“Here, pass him.”
Remedy, a story of Aligare, Chapter 13
Basilisk venom kills the small creatures the basilisk usually feeds on. It’s not usually fatal to larger creatures, but causes weakness, numbness, blurred vision and difficulty breathing (hence why the basilisk only attacks larger creatures if they seem weakened already). But animals in the mustelid (weasel) family resist basilisk venom. An adult ferrin is significantly smaller than a basilisk but will only experience mild symptoms if bitten. Ferrin also aren’t easily affected by other creatures’ electricasting, because of the way a ferrin’s own electricasting flows through their fur and basically envelops their entire body. So despite their small size, an adult ferrin has little to fear from a basilisk. Like in Earth mythology, weasels are well-suited to fending off a basilisk.
Although korvi are pretty good at it, too, being much larger and stronger.
Peregrine may have stumbled upon the occasional basilisk, but those beasts turned cowardly as soon as a fellow spat some smoke; a second tooth puncture scar on his leg wouldn’t be the end of him. The Skyfield plains held no trouble Peregrine couldn’t handle alone – oh, this was true and he knew it.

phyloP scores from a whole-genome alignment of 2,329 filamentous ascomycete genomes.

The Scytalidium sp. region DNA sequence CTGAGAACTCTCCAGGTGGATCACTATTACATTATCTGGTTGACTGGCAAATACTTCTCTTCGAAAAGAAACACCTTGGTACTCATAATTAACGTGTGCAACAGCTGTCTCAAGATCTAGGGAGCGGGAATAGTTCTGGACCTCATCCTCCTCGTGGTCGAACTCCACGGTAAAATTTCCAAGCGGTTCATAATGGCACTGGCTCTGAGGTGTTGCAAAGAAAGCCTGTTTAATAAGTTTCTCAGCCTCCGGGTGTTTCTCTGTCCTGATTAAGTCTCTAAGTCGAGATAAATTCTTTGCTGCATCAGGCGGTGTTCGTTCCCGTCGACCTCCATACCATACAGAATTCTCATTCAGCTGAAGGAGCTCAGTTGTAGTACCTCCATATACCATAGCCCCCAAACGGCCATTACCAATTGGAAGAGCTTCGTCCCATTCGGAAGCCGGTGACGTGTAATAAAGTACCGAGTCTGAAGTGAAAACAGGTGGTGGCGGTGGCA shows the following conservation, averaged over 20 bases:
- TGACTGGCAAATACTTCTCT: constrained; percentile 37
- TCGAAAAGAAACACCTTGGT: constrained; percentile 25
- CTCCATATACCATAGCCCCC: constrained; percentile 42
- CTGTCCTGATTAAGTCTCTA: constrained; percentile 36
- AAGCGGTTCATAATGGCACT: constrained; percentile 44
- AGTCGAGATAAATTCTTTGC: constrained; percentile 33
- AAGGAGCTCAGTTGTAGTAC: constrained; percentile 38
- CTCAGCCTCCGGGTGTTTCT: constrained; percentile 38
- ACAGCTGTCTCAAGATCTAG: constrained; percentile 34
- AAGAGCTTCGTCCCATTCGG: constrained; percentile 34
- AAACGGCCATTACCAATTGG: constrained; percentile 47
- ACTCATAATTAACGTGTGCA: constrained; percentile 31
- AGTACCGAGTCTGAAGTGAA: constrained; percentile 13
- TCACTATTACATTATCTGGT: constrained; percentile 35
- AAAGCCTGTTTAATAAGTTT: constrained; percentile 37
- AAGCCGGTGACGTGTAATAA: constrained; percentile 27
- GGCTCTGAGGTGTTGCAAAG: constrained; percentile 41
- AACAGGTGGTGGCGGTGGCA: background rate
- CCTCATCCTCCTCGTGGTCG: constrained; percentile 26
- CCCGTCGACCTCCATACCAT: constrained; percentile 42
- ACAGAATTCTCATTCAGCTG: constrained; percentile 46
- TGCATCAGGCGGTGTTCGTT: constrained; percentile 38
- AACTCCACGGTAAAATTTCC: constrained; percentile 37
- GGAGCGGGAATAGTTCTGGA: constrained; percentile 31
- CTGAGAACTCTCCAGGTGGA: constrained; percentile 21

Remedy, a story of Aligare, Chapter 17
And like any Aligare animal, basilisks aren’t considered evil. They’re dangerous sometimes, and prone to attacking others’ weaknesses — but they’re only following their nature and only trying to kill so they can eat. They’re just a sharp-toothed part of the natural world.
- The structure of Aligare homes (heidicvlach.wordpress.com)
- Render, a story of Aligare, is available now! (heidicvlach.wordpress.com)
- Flashback post: Why I built a peaceful fantasy world (heidicvlach.wordpress.com)
With the explosive popularity of The Hunger Games, people have been talking about the character Rue. It caught me a little off-guard, because before I had ever heard of the Hunger Games, I was writing about Rue Tennel, an aemet. Another writer remembered that rue is a plant that would make a good female name? Cool, I guess! (Another thing I learned: Katniss’s name isn’t just a weird variation of Katherine or something. It’s another plant.)
But yes, rue is a plant easily grown in gardens. Also known as the Herb-of-Grace, it’s a flowering shrub in the genus Rutaceae, related to citrus trees. Rue can be used to season food, but it’s very bitter and can be toxic in large amounts. The sap can also make human skin hypersensitive to sunlight, causing blisters.